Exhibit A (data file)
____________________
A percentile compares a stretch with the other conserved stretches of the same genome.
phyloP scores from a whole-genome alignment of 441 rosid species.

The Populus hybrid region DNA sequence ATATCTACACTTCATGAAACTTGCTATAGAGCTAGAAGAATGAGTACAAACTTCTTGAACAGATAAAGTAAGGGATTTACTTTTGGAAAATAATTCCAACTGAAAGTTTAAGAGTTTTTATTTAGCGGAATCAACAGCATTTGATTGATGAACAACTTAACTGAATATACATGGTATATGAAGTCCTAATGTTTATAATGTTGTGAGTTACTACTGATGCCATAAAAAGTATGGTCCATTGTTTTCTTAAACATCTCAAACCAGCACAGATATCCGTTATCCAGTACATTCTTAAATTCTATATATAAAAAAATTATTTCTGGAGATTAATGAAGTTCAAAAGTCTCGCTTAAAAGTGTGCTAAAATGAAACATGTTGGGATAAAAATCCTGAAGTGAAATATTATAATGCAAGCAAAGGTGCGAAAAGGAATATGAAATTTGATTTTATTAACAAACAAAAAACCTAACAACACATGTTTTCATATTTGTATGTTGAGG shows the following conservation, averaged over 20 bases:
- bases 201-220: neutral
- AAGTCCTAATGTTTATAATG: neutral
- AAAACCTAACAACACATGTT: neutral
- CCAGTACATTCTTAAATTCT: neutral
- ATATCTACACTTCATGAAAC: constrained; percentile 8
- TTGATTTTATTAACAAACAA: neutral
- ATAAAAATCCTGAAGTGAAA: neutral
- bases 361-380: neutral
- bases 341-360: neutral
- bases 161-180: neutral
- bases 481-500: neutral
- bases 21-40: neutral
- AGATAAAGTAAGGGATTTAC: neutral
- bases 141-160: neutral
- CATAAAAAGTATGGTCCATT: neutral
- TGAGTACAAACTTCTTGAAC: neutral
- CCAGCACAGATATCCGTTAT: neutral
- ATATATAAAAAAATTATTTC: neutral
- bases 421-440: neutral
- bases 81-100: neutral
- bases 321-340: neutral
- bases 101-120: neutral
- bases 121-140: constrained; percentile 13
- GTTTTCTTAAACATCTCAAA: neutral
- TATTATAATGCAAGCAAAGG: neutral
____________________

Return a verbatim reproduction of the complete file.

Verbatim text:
A percentile compares a stretch with the other conserved stretches of the same genome.
phyloP scores from a whole-genome alignment of 441 rosid species.

The Populus hybrid region DNA sequence ATATCTACACTTCATGAAACTTGCTATAGAGCTAGAAGAATGAGTACAAACTTCTTGAACAGATAAAGTAAGGGATTTACTTTTGGAAAATAATTCCAACTGAAAGTTTAAGAGTTTTTATTTAGCGGAATCAACAGCATTTGATTGATGAACAACTTAACTGAATATACATGGTATATGAAGTCCTAATGTTTATAATGTTGTGAGTTACTACTGATGCCATAAAAAGTATGGTCCATTGTTTTCTTAAACATCTCAAACCAGCACAGATATCCGTTATCCAGTACATTCTTAAATTCTATATATAAAAAAATTATTTCTGGAGATTAATGAAGTTCAAAAGTCTCGCTTAAAAGTGTGCTAAAATGAAACATGTTGGGATAAAAATCCTGAAGTGAAATATTATAATGCAAGCAAAGGTGCGAAAAGGAATATGAAATTTGATTTTATTAACAAACAAAAAACCTAACAACACATGTTTTCATATTTGTATGTTGAGG shows the following conservation, averaged over 20 bases:
- bases 201-220: neutral
- AAGTCCTAATGTTTATAATG: neutral
- AAAACCTAACAACACATGTT: neutral
- CCAGTACATTCTTAAATTCT: neutral
- ATATCTACACTTCATGAAAC: constrained; percentile 8
- TTGATTTTATTAACAAACAA: neutral
- ATAAAAATCCTGAAGTGAAA: neutral
- bases 361-380: neutral
- bases 341-360: neutral
- bases 161-180: neutral
- bases 481-500: neutral
- bases 21-40: neutral
- AGATAAAGTAAGGGATTTAC: neutral
- bases 141-160: neutral
- CATAAAAAGTATGGTCCATT: neutral
- TGAGTACAAACTTCTTGAAC: neutral
- CCAGCACAGATATCCGTTAT: neutral
- ATATATAAAAAAATTATTTC: neutral
- bases 421-440: neutral
- bases 81-100: neutral
- bases 321-340: neutral
- bases 101-120: neutral
- bases 121-140: constrained; percentile 13
- GTTTTCTTAAACATCTCAAA: neutral
- TATTATAATGCAAGCAAAGG: neutral